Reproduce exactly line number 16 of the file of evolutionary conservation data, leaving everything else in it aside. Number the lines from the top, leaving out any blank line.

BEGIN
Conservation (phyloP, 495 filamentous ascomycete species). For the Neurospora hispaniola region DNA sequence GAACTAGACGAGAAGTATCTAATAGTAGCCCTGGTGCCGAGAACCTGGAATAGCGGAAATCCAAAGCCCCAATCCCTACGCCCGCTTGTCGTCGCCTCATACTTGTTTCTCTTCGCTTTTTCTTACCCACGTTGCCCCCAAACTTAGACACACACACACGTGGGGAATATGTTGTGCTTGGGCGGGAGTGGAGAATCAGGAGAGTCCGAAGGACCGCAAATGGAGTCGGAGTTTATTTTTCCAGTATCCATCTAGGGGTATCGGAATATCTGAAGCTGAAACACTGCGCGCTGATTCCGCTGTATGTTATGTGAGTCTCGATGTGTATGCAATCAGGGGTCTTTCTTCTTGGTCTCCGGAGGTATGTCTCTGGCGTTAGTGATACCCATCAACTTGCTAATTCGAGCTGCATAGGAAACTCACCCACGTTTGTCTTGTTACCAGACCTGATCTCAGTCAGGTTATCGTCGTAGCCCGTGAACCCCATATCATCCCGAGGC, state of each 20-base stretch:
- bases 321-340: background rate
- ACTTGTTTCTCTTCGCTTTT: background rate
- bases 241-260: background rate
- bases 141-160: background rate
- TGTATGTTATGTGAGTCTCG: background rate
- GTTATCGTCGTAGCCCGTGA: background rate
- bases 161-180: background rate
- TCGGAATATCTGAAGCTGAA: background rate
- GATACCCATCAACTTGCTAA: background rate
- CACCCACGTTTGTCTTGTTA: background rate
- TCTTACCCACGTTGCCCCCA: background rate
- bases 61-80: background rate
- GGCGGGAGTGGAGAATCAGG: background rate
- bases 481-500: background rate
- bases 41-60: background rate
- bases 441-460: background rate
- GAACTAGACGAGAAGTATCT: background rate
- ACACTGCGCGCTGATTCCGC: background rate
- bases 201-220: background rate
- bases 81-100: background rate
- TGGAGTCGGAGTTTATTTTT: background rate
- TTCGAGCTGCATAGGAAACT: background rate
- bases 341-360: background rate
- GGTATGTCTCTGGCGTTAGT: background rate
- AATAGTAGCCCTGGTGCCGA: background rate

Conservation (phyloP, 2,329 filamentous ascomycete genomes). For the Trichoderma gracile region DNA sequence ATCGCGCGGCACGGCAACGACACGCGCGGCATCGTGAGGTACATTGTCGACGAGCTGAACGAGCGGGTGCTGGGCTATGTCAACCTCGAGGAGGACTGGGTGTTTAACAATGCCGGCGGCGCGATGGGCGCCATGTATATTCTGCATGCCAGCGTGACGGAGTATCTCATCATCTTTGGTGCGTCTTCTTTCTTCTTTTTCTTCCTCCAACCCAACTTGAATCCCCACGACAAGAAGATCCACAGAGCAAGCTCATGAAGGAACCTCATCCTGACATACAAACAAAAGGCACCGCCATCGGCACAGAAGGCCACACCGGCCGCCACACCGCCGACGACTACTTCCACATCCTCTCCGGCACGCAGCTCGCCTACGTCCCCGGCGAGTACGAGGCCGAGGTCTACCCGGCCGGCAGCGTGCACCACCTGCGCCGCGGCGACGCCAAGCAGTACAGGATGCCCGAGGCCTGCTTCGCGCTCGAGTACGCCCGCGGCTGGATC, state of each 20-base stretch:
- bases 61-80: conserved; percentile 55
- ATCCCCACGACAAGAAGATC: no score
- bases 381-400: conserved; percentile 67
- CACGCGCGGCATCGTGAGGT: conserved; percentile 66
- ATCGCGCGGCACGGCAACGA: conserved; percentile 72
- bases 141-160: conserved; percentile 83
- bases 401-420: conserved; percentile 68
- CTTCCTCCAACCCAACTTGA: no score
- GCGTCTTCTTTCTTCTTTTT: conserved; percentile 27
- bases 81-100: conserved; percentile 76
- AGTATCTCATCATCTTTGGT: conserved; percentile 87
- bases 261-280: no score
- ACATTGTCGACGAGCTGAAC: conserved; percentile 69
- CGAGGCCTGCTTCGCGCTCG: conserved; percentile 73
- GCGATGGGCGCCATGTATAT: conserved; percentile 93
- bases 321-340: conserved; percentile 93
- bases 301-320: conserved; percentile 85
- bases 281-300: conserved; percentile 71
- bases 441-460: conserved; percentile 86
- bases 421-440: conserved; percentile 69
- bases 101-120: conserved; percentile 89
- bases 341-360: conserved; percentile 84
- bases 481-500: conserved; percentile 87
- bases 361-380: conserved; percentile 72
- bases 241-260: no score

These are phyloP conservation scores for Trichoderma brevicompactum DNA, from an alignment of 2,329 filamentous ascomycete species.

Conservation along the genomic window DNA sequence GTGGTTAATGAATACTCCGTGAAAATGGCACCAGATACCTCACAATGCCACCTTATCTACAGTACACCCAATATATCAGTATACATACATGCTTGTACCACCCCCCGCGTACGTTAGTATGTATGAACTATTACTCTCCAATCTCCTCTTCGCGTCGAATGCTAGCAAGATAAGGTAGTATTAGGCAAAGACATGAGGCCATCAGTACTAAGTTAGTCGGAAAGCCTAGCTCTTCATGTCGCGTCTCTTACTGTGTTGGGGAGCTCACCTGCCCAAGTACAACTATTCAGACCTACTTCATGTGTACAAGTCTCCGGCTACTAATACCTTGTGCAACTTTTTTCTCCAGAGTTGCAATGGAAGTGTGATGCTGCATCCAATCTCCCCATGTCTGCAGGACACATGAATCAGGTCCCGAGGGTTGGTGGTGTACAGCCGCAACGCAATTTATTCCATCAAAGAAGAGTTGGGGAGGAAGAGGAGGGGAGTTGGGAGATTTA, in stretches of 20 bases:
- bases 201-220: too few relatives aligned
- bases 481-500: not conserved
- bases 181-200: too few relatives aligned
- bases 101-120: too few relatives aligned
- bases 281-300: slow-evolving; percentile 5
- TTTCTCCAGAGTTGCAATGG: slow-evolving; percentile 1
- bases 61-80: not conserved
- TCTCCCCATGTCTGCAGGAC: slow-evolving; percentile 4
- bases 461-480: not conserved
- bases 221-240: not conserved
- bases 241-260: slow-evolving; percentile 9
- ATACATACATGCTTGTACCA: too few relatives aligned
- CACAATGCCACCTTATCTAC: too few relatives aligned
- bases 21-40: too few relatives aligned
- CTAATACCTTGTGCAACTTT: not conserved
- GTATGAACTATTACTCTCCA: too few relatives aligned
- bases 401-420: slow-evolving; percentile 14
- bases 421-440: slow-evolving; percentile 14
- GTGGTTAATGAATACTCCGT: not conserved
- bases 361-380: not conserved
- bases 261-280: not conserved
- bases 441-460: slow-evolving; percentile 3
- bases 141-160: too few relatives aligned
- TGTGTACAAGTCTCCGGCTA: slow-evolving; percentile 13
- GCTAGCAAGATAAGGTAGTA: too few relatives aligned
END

- bases 41-60: background rate